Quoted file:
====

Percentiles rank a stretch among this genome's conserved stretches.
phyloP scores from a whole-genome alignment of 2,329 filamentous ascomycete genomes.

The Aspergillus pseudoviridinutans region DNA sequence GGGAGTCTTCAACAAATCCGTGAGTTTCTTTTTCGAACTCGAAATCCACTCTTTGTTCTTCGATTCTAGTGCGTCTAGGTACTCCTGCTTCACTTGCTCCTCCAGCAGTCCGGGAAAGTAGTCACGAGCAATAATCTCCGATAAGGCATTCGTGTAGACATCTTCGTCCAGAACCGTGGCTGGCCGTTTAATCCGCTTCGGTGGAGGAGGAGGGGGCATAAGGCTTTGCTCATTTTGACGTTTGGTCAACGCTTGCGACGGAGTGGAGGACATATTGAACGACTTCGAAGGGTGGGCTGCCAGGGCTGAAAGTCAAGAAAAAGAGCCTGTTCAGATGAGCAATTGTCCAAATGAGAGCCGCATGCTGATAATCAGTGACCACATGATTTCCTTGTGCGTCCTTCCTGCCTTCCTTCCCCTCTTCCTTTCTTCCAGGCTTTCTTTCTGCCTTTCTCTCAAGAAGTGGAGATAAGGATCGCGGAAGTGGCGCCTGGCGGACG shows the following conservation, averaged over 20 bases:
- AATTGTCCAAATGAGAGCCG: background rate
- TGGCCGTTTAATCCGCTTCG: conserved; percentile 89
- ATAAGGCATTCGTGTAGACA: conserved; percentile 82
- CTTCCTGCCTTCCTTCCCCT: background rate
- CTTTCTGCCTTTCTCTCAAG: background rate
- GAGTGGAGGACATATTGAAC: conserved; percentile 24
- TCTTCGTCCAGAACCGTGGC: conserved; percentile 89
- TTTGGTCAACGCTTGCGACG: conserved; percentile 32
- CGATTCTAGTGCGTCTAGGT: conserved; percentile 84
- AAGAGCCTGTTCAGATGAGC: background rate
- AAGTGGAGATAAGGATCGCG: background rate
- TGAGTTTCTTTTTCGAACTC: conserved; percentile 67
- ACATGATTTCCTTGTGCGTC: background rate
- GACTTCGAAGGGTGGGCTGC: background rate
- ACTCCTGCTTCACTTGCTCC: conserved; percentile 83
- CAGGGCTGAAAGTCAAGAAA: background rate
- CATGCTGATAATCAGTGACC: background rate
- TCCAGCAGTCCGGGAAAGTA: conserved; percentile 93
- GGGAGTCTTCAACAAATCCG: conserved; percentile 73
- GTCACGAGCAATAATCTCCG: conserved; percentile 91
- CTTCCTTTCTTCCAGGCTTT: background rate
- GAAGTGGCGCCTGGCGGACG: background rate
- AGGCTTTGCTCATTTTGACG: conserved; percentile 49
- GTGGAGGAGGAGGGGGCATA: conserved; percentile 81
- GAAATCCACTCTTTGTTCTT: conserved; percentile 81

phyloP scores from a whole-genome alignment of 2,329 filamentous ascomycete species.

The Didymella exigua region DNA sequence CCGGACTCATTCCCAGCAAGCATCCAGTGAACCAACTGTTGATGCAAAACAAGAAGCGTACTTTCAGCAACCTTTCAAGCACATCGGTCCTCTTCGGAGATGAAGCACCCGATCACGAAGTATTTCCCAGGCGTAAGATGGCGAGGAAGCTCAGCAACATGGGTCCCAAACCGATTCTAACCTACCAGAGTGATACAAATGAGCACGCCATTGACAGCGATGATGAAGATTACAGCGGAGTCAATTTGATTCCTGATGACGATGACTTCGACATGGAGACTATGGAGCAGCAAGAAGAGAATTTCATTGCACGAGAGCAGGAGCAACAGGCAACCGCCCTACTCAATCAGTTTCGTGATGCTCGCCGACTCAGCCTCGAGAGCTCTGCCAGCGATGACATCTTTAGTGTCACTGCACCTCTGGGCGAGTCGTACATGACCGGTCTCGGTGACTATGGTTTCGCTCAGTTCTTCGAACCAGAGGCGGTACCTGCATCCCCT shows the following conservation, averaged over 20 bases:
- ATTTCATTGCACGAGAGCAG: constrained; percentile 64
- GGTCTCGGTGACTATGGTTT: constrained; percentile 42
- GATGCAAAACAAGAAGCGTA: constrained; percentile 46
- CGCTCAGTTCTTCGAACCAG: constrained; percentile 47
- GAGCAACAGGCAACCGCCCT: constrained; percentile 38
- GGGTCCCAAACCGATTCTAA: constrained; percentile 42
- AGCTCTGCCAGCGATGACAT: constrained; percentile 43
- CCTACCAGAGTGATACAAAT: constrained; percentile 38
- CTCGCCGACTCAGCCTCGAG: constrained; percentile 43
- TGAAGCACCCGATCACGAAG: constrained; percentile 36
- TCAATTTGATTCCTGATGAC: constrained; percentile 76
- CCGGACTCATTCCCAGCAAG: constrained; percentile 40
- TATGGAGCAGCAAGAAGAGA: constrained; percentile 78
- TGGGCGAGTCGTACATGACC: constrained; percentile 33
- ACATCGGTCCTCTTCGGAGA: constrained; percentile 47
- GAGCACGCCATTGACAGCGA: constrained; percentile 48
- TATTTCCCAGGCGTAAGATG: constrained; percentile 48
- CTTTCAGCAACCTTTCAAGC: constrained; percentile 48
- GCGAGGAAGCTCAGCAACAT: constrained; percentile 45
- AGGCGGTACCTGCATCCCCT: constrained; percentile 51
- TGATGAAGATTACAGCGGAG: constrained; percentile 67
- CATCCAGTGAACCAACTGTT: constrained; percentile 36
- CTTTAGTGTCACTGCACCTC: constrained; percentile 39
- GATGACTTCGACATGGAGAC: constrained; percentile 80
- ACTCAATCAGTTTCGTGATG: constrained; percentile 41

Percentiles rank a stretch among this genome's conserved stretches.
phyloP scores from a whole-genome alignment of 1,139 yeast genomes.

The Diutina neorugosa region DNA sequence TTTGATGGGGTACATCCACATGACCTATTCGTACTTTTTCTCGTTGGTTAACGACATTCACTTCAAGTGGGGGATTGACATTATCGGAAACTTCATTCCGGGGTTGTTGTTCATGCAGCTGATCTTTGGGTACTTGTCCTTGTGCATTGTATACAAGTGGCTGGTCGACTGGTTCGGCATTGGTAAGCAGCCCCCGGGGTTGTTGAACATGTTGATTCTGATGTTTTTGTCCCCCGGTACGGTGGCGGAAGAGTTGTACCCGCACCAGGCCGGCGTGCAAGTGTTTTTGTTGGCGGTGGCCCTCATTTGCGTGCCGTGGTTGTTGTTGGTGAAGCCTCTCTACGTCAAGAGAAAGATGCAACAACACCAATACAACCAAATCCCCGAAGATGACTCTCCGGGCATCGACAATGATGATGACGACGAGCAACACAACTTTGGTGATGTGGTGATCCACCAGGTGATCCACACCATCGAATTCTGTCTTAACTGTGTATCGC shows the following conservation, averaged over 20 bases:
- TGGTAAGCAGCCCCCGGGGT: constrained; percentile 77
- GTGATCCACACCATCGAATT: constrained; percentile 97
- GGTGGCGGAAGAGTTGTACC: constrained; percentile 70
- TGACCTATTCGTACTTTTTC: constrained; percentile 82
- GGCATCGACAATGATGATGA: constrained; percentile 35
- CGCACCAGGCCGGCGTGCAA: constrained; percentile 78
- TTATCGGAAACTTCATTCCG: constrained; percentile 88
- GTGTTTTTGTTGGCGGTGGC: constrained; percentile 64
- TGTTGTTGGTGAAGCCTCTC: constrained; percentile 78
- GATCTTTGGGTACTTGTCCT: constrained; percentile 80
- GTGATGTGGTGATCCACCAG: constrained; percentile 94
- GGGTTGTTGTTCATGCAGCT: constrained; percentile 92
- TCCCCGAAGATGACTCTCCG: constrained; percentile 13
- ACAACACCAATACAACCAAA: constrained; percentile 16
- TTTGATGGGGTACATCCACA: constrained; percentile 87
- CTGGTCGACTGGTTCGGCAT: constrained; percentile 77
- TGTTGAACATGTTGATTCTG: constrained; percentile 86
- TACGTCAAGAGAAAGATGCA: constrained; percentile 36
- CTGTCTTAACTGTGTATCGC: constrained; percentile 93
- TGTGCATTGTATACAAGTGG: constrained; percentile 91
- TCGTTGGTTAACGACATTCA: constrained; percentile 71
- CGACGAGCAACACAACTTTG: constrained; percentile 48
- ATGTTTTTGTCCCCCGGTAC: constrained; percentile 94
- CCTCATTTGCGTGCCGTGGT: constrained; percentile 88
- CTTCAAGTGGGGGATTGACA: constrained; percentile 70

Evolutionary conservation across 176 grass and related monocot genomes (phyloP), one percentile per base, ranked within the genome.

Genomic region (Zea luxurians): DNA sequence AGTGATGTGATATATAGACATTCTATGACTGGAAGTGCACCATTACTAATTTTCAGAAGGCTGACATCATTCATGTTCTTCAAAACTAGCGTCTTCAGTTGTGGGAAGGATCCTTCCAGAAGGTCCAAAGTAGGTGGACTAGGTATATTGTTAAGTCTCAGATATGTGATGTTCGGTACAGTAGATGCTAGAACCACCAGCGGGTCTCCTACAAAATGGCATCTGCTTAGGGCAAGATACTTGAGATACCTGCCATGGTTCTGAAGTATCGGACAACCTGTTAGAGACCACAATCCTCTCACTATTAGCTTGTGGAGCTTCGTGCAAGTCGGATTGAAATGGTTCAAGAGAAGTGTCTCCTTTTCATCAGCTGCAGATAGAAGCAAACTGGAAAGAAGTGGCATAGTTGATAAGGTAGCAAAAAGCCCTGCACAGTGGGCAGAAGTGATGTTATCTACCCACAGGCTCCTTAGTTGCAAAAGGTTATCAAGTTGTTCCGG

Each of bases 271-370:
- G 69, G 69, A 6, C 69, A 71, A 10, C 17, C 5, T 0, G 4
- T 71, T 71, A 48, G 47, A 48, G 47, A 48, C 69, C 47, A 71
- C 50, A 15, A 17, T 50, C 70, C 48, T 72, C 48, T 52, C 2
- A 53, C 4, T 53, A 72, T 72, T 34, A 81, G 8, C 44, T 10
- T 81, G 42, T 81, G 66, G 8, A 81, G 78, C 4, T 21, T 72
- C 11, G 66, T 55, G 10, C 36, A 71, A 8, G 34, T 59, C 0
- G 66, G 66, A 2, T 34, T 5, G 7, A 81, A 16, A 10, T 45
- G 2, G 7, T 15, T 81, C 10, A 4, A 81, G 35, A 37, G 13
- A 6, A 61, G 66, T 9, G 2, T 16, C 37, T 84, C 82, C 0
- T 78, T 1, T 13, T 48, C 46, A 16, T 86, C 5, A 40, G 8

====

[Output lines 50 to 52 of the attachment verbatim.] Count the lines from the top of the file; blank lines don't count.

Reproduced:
- AGGCGGTACCTGCATCCCCT: constrained; percentile 51
- TGATGAAGATTACAGCGGAG: constrained; percentile 67
- CATCCAGTGAACCAACTGTT: constrained; percentile 36